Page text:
Virginia Commonwealth University Health System Richmond, VA, United States
Jesse Xie, MD, Milan Patel, MD, Gretchen Aquilina, MD, Matthew Kaspar, MD Virginia Commonwealth University Health System, Richmond, VA
Introduction: In 2018, the prevalence of obesity in adults was estimated to be over 42%. Numerous methods have been proposed to combat this epidemic including lifestyle modifications and counseling, pharmacologic therapy (GLP-1 agonist, antidepressants), and bariatric surgery with varying degrees of success. Endoscopic approaches for weight loss have gain popularity as a less invasive alternative to surgery; intragastric balloons (IGB) received Food and Drug Administration (FDA) approval in 2015. The Spatz balloon has an attached catheter to allow for balloon volume modification, making it the only adjustable IGB (a-IGB) on the market. It currently does not have FDA approval and only available in select countries. Previously literature have demonstrated complications from this particular a-IGB. Here we present a novel case of gastric outlet obstruction (GOO) caused by the newest model despite revisions to previous designs.
Case Description/Methods: 41-year-old female with no significant medical history (BMI 25.8) who underwent endoscopic placement of a-IGB while on vacation in Mexico. Following placement, patient began having nausea, vomiting, and inability to tolerate diet. She presented to a local hospital after one week of symptoms, CT of abdomen was concerning for GOO and patient was transferred to our hospital. Esophagogastroduodenoscopy (EGD) was performed, IGB was found in the antrum with tip of balloon catheter in second portion of duodenum. Catheter was secured with forceps and retrieved to mouth where 500cc of methylene blue solution was extracted by syringe. Snare was then secured around catheter, scope was advanced into stomach, and balloon was retrieved. Patient did well post-procedurally and discharged home the next day.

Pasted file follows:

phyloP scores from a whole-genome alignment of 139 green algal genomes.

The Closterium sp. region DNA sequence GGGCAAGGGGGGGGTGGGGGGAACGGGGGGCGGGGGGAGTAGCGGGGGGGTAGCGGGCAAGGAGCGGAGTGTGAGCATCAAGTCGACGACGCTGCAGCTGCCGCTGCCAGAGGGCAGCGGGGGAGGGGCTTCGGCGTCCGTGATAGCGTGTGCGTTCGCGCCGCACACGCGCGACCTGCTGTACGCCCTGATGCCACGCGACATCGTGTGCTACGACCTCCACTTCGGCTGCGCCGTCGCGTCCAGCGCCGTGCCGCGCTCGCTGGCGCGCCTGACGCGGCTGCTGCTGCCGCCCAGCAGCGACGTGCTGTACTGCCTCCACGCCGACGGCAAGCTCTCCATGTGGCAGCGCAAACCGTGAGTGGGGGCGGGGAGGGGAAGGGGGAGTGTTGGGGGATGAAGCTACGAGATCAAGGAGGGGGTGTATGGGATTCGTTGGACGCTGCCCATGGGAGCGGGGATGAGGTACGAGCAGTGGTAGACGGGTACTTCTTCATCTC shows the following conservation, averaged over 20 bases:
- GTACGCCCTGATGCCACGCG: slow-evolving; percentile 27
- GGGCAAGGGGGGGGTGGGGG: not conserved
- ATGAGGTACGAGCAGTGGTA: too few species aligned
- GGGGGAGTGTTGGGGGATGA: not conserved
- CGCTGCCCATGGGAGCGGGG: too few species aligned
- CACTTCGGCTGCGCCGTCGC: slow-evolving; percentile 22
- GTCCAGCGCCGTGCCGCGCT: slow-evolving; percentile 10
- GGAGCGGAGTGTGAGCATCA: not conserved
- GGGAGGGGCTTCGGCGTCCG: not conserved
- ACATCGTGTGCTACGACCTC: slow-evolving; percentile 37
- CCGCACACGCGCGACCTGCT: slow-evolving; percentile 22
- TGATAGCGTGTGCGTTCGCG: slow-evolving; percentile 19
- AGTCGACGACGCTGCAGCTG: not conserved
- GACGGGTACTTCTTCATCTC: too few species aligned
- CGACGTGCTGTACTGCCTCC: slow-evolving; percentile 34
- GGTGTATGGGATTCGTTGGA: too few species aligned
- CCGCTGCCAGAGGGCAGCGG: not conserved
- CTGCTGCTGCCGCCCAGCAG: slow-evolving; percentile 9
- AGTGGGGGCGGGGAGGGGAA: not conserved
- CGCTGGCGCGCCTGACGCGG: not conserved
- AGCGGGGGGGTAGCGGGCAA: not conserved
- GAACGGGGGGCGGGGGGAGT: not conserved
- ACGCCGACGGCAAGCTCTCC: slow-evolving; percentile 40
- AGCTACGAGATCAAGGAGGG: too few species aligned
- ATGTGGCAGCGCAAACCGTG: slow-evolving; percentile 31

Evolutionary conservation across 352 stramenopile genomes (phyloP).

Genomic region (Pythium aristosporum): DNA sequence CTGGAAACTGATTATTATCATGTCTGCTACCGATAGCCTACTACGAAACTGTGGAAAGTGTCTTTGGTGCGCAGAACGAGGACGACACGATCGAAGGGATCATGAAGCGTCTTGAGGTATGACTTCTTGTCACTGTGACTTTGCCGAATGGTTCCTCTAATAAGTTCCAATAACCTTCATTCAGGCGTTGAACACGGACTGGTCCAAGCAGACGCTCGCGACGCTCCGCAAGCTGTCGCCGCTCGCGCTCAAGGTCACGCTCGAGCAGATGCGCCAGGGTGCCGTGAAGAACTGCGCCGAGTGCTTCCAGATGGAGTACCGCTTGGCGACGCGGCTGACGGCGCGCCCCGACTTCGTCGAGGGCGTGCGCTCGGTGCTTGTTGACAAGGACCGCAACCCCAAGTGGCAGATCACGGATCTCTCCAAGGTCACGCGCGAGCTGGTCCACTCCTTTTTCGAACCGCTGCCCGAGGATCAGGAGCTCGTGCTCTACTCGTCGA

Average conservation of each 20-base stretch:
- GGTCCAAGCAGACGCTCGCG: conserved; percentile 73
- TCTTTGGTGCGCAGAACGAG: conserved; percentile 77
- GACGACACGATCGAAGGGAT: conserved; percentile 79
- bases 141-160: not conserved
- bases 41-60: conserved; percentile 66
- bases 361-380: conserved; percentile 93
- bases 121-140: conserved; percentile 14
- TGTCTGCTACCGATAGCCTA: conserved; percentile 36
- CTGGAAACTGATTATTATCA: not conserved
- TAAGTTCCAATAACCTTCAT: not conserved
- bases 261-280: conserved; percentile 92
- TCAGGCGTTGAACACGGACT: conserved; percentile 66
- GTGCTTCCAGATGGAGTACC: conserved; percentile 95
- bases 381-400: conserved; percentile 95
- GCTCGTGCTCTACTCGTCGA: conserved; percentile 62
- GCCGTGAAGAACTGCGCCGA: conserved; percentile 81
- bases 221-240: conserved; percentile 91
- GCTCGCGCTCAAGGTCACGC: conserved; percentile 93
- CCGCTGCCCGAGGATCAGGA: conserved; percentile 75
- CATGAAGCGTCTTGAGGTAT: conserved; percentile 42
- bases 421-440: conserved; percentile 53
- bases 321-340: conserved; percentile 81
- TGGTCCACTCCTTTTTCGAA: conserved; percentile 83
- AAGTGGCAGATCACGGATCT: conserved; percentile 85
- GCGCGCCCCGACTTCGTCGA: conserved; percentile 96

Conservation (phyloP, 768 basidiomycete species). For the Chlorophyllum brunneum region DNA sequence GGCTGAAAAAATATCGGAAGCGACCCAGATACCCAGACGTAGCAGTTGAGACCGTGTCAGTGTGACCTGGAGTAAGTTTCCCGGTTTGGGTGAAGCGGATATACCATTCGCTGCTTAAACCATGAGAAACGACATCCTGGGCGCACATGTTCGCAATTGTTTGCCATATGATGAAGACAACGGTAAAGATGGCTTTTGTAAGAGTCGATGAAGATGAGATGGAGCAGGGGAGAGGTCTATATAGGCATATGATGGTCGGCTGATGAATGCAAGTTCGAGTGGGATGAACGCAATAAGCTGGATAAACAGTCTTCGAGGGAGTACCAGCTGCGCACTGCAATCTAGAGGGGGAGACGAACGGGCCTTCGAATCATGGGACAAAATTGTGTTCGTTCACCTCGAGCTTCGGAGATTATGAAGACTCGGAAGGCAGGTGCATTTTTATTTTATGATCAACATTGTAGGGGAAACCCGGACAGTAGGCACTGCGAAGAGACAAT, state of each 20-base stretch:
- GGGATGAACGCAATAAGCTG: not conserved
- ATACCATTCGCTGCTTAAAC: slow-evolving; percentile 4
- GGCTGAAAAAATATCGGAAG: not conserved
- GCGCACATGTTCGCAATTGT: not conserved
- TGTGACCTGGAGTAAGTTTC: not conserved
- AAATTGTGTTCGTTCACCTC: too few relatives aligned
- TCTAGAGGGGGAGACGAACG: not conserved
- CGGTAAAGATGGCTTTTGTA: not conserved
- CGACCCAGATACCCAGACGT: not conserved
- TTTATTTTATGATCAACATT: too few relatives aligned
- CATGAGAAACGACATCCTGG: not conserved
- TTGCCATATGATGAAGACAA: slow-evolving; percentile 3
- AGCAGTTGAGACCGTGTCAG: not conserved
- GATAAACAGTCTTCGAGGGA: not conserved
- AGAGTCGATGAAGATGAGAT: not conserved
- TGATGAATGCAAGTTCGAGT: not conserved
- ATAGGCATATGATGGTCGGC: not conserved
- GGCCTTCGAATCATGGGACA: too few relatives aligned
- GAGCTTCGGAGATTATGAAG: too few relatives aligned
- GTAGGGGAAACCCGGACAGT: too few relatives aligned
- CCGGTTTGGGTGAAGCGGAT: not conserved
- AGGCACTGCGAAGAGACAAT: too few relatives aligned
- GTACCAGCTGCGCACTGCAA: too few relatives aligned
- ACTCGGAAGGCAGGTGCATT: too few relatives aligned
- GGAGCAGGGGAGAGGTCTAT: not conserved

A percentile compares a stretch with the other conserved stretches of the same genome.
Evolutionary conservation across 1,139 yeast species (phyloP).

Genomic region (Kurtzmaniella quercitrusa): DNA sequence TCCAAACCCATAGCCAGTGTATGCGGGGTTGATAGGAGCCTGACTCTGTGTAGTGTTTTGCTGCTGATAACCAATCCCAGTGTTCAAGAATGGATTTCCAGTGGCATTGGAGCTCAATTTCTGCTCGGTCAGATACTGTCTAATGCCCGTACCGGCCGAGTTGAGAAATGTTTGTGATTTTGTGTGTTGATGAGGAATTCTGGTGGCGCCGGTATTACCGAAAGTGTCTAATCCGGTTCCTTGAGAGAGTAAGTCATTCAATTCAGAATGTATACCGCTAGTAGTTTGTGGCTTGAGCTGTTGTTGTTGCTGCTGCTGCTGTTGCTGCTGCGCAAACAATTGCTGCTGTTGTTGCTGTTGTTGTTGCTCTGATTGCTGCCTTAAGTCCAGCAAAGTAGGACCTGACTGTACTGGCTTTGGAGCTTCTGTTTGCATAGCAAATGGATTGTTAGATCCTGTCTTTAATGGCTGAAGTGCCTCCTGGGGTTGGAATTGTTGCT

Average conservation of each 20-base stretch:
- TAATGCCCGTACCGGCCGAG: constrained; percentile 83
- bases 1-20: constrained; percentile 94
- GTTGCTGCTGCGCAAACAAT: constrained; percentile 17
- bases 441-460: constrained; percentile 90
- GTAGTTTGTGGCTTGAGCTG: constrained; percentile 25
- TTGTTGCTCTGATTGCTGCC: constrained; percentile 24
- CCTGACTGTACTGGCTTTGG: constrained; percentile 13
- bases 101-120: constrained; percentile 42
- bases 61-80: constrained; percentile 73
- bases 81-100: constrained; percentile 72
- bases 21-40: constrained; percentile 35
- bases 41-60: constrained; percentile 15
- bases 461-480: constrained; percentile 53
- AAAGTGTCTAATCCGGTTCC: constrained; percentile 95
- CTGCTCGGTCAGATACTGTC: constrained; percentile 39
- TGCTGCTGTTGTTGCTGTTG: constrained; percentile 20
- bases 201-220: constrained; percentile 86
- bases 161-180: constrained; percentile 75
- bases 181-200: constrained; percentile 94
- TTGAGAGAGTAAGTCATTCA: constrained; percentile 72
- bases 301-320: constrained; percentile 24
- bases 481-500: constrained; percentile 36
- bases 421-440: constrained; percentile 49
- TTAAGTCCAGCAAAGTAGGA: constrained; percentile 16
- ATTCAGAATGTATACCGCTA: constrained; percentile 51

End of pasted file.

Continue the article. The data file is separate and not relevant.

Discussion: The prevalence of obesity in adults has trended up from an estimated 30.5% in 2000 to 42.4% in 2018, placing a heavy national economic burden on healthcare costs. IGB placement has emerged as an attractive intervention, however it has also been associated with nausea. vomiting, pain, ulcers, Mallory-Weiss tear, pancreatitis, GOO, and perforation. The Spatz ballon is the only volume adjustable IGB on the market but not FDA approved for use in the US. Its balloon anchor has been noted to be especially susceptible to intestinal entrapment, requiring surgical intervention. This is the first case of GOO despite catheter redesign, indicating that risk of migration persists even with balloon anchor removal.
Disclosures: Jesse Xie indicated no relevant financial relationships. Milan Patel indicated no relevant financial relationships. Gretchen Aquilina indicated no relevant financial relationships. Matthew Kaspar indicated no relevant financial relationships.
Jesse Xie, MD, Milan Patel, MD, Gretchen Aquilina, MD, Matthew Kaspar, MD. P0870 - A Novel Case of Gastric Outlet Obstruction From Spatz 3 Adjustable Intragastric Balloon, ACG 2021 Annual Scientific Meeting Abstracts. Las Vegas, Nevada: American College of Gastroenterology.